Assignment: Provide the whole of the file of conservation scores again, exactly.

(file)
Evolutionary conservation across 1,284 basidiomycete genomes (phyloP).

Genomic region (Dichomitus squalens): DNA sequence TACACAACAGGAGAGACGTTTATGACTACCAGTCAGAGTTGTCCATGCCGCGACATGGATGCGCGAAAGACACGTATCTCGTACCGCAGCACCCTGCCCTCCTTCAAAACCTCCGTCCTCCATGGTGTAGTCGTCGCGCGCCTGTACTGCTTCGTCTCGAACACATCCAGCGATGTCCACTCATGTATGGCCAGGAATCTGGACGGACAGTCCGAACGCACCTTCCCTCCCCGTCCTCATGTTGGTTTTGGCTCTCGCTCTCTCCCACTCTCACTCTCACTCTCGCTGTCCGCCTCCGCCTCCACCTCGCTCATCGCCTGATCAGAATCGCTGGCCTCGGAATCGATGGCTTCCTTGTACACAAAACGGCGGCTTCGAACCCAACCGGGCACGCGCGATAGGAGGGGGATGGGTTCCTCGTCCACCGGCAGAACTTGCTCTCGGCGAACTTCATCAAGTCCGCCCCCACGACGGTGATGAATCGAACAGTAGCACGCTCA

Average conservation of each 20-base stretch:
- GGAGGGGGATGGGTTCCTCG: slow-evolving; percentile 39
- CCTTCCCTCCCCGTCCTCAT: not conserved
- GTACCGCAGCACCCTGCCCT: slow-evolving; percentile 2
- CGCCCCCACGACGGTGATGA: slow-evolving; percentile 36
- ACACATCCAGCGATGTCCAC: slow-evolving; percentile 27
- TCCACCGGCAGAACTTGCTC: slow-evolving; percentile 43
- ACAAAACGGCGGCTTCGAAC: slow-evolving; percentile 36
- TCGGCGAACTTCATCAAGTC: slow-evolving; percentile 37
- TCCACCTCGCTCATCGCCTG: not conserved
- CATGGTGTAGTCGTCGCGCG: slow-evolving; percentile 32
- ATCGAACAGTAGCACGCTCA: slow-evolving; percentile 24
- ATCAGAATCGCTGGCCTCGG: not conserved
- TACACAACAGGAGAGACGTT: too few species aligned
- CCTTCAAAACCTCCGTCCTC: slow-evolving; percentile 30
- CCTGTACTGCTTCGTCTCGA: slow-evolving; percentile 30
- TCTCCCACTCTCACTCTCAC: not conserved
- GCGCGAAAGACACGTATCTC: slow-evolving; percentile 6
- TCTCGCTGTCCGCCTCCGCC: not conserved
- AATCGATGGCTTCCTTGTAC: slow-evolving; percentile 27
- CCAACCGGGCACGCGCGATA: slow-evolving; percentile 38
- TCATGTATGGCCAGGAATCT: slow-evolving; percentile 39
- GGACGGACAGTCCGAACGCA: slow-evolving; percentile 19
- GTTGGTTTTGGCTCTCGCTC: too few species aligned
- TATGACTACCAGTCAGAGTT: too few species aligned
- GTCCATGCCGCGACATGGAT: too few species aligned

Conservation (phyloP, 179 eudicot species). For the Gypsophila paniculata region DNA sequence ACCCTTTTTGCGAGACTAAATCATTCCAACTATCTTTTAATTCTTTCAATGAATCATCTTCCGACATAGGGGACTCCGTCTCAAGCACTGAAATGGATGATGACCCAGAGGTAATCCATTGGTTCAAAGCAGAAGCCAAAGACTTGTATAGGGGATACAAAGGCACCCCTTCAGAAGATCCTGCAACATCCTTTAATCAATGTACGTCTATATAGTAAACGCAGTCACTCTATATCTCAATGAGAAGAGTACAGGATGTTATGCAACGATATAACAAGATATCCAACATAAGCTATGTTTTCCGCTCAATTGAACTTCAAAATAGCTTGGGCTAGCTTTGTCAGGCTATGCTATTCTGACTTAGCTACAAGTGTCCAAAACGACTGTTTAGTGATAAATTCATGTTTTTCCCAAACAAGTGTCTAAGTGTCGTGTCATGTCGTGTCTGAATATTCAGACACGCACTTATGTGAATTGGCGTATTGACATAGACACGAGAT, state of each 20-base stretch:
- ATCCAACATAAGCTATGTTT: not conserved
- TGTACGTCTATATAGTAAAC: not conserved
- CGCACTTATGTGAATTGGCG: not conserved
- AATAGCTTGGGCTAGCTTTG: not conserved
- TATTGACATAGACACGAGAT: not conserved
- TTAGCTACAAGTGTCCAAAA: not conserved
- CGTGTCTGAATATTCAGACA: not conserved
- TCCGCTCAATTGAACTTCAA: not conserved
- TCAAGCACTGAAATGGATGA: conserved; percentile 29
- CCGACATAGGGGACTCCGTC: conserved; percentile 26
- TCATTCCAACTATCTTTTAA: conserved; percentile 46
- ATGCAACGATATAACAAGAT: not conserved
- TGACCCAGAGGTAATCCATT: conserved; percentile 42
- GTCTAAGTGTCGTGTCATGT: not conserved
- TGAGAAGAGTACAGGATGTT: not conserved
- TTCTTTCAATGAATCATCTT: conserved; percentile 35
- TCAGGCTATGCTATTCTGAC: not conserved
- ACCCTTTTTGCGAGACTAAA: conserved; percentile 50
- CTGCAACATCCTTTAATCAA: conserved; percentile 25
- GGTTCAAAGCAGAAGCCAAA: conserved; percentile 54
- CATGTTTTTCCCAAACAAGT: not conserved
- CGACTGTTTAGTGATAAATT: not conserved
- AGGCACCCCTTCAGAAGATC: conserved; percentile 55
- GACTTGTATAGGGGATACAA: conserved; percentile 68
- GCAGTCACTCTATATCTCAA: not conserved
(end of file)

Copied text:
Evolutionary conservation across 1,284 basidiomycete genomes (phyloP).

Genomic region (Dichomitus squalens): DNA sequence TACACAACAGGAGAGACGTTTATGACTACCAGTCAGAGTTGTCCATGCCGCGACATGGATGCGCGAAAGACACGTATCTCGTACCGCAGCACCCTGCCCTCCTTCAAAACCTCCGTCCTCCATGGTGTAGTCGTCGCGCGCCTGTACTGCTTCGTCTCGAACACATCCAGCGATGTCCACTCATGTATGGCCAGGAATCTGGACGGACAGTCCGAACGCACCTTCCCTCCCCGTCCTCATGTTGGTTTTGGCTCTCGCTCTCTCCCACTCTCACTCTCACTCTCGCTGTCCGCCTCCGCCTCCACCTCGCTCATCGCCTGATCAGAATCGCTGGCCTCGGAATCGATGGCTTCCTTGTACACAAAACGGCGGCTTCGAACCCAACCGGGCACGCGCGATAGGAGGGGGATGGGTTCCTCGTCCACCGGCAGAACTTGCTCTCGGCGAACTTCATCAAGTCCGCCCCCACGACGGTGATGAATCGAACAGTAGCACGCTCA

Average conservation of each 20-base stretch:
- GGAGGGGGATGGGTTCCTCG: slow-evolving; percentile 39
- CCTTCCCTCCCCGTCCTCAT: not conserved
- GTACCGCAGCACCCTGCCCT: slow-evolving; percentile 2
- CGCCCCCACGACGGTGATGA: slow-evolving; percentile 36
- ACACATCCAGCGATGTCCAC: slow-evolving; percentile 27
- TCCACCGGCAGAACTTGCTC: slow-evolving; percentile 43
- ACAAAACGGCGGCTTCGAAC: slow-evolving; percentile 36
- TCGGCGAACTTCATCAAGTC: slow-evolving; percentile 37
- TCCACCTCGCTCATCGCCTG: not conserved
- CATGGTGTAGTCGTCGCGCG: slow-evolving; percentile 32
- ATCGAACAGTAGCACGCTCA: slow-evolving; percentile 24
- ATCAGAATCGCTGGCCTCGG: not conserved
- TACACAACAGGAGAGACGTT: too few species aligned
- CCTTCAAAACCTCCGTCCTC: slow-evolving; percentile 30
- CCTGTACTGCTTCGTCTCGA: slow-evolving; percentile 30
- TCTCCCACTCTCACTCTCAC: not conserved
- GCGCGAAAGACACGTATCTC: slow-evolving; percentile 6
- TCTCGCTGTCCGCCTCCGCC: not conserved
- AATCGATGGCTTCCTTGTAC: slow-evolving; percentile 27
- CCAACCGGGCACGCGCGATA: slow-evolving; percentile 38
- TCATGTATGGCCAGGAATCT: slow-evolving; percentile 39
- GGACGGACAGTCCGAACGCA: slow-evolving; percentile 19
- GTTGGTTTTGGCTCTCGCTC: too few species aligned
- TATGACTACCAGTCAGAGTT: too few species aligned
- GTCCATGCCGCGACATGGAT: too few species aligned

Conservation (phyloP, 179 eudicot species). For the Gypsophila paniculata region DNA sequence ACCCTTTTTGCGAGACTAAATCATTCCAACTATCTTTTAATTCTTTCAATGAATCATCTTCCGACATAGGGGACTCCGTCTCAAGCACTGAAATGGATGATGACCCAGAGGTAATCCATTGGTTCAAAGCAGAAGCCAAAGACTTGTATAGGGGATACAAAGGCACCCCTTCAGAAGATCCTGCAACATCCTTTAATCAATGTACGTCTATATAGTAAACGCAGTCACTCTATATCTCAATGAGAAGAGTACAGGATGTTATGCAACGATATAACAAGATATCCAACATAAGCTATGTTTTCCGCTCAATTGAACTTCAAAATAGCTTGGGCTAGCTTTGTCAGGCTATGCTATTCTGACTTAGCTACAAGTGTCCAAAACGACTGTTTAGTGATAAATTCATGTTTTTCCCAAACAAGTGTCTAAGTGTCGTGTCATGTCGTGTCTGAATATTCAGACACGCACTTATGTGAATTGGCGTATTGACATAGACACGAGAT, state of each 20-base stretch:
- ATCCAACATAAGCTATGTTT: not conserved
- TGTACGTCTATATAGTAAAC: not conserved
- CGCACTTATGTGAATTGGCG: not conserved
- AATAGCTTGGGCTAGCTTTG: not conserved
- TATTGACATAGACACGAGAT: not conserved
- TTAGCTACAAGTGTCCAAAA: not conserved
- CGTGTCTGAATATTCAGACA: not conserved
- TCCGCTCAATTGAACTTCAA: not conserved
- TCAAGCACTGAAATGGATGA: conserved; percentile 29
- CCGACATAGGGGACTCCGTC: conserved; percentile 26
- TCATTCCAACTATCTTTTAA: conserved; percentile 46
- ATGCAACGATATAACAAGAT: not conserved
- TGACCCAGAGGTAATCCATT: conserved; percentile 42
- GTCTAAGTGTCGTGTCATGT: not conserved
- TGAGAAGAGTACAGGATGTT: not conserved
- TTCTTTCAATGAATCATCTT: conserved; percentile 35
- TCAGGCTATGCTATTCTGAC: not conserved
- ACCCTTTTTGCGAGACTAAA: conserved; percentile 50
- CTGCAACATCCTTTAATCAA: conserved; percentile 25
- GGTTCAAAGCAGAAGCCAAA: conserved; percentile 54
- CATGTTTTTCCCAAACAAGT: not conserved
- CGACTGTTTAGTGATAAATT: not conserved
- AGGCACCCCTTCAGAAGATC: conserved; percentile 55
- GACTTGTATAGGGGATACAA: conserved; percentile 68
- GCAGTCACTCTATATCTCAA: not conserved